The American Chemical Society has honoured Albert Heck with the ‘ACS Frank H. Field and Joe L. Franklin Award for Outstanding Achievements in Mass Spectrometry’. Heck receives the award for his development of new methods and techniques to identify and study the structure and function of proteins and protein complexes.
In the field of Chemistry, the American Chemical Society Awards are considered to be very prestigious, and are almost exclusively presented to researchers from America. The Award will be presented during the meetings of the American Chemical Society in March 2016.
ICI researchers at the Netherlands Cancer Institute have discovered three new resistance mechanisms of cancer cells against the commonly used anti-cancer drugs doxorubicin and etoposide. In The Netherlands alone, thousands of patients a year are treated with one of these drugs. But they don't always work well for every patient. The new discovery might help predict whether a patient will or will not benefit from them.
Hermen Overkleeft (Leiden Institute of Chemistry, University Leiden) has been awarded the Jeremy Knowles Award 2015 for his innovative and insightful development of activity-based protein probes for the imaging and identification of enzymes in health and disease. The award of the Royal Society of Chemistry is to recognise and promote the importance of inter- and multidisciplinary research between chemistry and the life sciences.
Sjaak Neefjes, scientific director of the ICI, has been selected as one of 16 new Academy members.
Prof. Sjaak Neefjes is an internationally leading researcher in the field of cellular immunology. He investigates how cells control the immune system and how they flag up infection. He invented new techniques to visualise and manipulate reactions within cells, through which he is able to follow processes in healthy and diseased cells. He has been praised for his originality and multidisciplinary approach, and many of his inventions have already led to clinical applications.
T-Cell Factory, a Netherlands-based company specialising in the discovery, characterisation and selection of therapeutically promising T-cell receptors (TCR) will continue its activities as part of US-based Kite Pharma. TCRs have the potential to activate T-cells (the ‘killer’ cells of the body's immune system) with high specificity against tumor cells. One of the founders of T-Cell Factory is Prof. Dr. Ton Schumacher of the Netherlands Cancer Institute, who is also on the ICI Executive Board.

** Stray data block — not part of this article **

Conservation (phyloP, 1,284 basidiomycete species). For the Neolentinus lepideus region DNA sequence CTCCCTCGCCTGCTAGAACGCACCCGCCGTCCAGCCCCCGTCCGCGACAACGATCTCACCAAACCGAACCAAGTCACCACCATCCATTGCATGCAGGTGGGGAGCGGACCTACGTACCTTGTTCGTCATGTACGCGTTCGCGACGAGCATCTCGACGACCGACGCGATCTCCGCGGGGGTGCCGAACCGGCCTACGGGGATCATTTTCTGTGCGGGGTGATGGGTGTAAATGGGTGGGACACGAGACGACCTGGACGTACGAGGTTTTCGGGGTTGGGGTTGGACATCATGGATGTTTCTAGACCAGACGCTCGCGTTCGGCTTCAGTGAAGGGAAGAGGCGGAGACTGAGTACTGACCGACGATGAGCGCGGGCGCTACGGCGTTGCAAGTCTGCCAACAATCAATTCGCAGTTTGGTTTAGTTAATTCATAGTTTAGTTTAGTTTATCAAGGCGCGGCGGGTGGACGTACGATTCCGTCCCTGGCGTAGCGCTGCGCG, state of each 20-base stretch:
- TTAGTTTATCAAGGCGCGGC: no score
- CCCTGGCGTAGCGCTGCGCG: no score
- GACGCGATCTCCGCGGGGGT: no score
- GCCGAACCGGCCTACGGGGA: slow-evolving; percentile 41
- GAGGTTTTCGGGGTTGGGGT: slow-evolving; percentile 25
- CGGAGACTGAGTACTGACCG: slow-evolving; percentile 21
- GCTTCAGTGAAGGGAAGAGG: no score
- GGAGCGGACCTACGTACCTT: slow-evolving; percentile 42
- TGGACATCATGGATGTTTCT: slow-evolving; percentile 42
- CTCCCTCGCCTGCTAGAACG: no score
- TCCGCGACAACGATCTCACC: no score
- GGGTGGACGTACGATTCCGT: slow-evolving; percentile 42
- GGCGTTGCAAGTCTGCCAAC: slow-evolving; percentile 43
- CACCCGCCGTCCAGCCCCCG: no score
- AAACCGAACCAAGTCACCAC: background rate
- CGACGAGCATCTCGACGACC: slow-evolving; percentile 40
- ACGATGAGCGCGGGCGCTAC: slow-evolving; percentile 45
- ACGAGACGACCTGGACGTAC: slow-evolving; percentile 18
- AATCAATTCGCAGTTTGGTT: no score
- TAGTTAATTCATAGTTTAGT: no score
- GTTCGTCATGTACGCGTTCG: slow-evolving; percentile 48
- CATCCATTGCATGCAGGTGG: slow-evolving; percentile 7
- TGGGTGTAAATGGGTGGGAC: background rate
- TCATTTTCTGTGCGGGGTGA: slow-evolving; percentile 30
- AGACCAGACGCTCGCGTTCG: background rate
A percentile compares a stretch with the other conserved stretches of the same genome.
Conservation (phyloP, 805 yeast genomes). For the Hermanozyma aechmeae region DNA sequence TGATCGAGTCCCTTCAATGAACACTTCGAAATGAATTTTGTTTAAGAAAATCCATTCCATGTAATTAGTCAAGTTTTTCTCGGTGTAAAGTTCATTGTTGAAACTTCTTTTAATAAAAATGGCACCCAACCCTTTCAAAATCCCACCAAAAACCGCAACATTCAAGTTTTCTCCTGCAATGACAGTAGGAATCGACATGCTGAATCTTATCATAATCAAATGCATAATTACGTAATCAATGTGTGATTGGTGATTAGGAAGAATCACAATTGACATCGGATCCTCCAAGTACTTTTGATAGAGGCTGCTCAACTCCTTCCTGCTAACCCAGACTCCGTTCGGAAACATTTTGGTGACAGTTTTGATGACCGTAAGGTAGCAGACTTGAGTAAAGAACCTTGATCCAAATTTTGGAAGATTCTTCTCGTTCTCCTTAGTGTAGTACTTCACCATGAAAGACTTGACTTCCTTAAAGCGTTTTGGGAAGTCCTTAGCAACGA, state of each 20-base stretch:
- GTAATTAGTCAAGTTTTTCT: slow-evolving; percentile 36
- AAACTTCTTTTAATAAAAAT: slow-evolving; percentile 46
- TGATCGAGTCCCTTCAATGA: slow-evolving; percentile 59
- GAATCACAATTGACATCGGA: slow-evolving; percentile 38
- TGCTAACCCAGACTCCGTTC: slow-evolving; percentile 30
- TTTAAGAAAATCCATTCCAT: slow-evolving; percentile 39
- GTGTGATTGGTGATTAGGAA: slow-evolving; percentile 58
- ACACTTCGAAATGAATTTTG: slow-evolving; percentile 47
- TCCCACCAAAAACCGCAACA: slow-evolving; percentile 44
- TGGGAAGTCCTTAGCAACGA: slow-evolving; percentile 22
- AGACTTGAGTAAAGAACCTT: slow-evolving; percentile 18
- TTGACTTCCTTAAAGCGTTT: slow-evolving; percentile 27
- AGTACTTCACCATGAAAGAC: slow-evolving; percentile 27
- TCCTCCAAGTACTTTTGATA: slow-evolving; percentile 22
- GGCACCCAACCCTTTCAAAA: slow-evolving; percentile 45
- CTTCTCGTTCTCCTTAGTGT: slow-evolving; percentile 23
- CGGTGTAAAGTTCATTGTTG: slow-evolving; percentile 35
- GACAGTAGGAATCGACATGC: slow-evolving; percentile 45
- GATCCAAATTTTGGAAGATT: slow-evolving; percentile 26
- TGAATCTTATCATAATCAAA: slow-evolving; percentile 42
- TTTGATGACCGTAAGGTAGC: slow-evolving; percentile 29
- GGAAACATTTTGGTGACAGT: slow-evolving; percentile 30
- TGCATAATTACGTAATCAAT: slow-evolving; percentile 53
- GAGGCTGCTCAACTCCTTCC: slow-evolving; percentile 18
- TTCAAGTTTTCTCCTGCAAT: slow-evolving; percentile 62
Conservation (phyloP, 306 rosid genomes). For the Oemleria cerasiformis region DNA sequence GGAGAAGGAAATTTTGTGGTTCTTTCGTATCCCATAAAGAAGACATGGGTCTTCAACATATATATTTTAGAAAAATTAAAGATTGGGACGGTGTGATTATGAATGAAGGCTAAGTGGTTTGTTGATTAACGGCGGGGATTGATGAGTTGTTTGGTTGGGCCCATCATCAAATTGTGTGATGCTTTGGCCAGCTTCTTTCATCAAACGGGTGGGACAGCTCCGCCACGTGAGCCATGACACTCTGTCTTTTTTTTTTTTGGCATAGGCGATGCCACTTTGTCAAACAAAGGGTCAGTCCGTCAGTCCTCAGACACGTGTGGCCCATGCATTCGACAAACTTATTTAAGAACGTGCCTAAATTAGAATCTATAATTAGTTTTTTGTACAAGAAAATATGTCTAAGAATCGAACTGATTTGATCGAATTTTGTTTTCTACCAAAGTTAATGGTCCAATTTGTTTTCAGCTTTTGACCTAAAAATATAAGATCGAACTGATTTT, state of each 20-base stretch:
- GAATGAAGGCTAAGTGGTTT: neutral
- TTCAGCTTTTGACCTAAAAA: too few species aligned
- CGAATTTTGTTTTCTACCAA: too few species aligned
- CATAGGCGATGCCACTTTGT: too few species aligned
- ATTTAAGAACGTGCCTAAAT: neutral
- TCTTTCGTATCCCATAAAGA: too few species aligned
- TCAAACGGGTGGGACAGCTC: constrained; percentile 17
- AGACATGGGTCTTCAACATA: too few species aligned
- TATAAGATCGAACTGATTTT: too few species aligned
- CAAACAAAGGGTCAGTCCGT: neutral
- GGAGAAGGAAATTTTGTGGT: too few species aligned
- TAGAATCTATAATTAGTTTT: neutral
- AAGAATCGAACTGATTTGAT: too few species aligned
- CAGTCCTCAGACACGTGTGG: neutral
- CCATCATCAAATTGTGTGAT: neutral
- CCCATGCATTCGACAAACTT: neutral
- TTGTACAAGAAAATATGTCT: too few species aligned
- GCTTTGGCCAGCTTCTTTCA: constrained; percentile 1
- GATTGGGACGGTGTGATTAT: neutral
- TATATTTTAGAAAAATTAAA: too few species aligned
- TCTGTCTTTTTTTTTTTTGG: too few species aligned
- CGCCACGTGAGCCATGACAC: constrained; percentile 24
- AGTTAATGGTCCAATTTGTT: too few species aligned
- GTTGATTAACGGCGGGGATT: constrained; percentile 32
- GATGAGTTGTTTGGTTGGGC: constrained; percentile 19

On Friday March 6, 2015, the first Chemical Immunology Conference of the Institute for Chemical Immunology took place in the Rode Hoed in Amsterdam.
Is it possible for sugar patterns on cells to activate the immune system to combat cancer? ICI scientist Sander van Kasteren of Leiden University is using his grant from the European Research Council (ERC) to discover whether this is possible.
The Royal Netherlands Academy of Arts and Sciences (KNAW) has awarded Celia Berkers of the Bijvoet Center for Biomolecular Research at Utrecht University, the Netherlands with the 2014 Heineken Young Scientists Award for Biochemistry and Biophysics for her research into the workings of the proteasome, a structure that breaks down proteins in biological cells.
Professors Hermen Overkleeft en Hans Aerts of Leiden University have received an NWO TOP-PUNT grant of 2 million euro, together with their colleague Huib ovaa of the Netherlands Cancer Institute. The research is aimed at developing novel therapies for various diseases.
Het Institute for Chemical Immunology (ICI), in which leading scientists of Dutch universities and research institutes collaborate in the fields of immunology and chemistry (chemical immunology), is awarded with a Gravitation grant of 27,6 million euro of the Ministry of Education, Culture and Science of the Netherlands.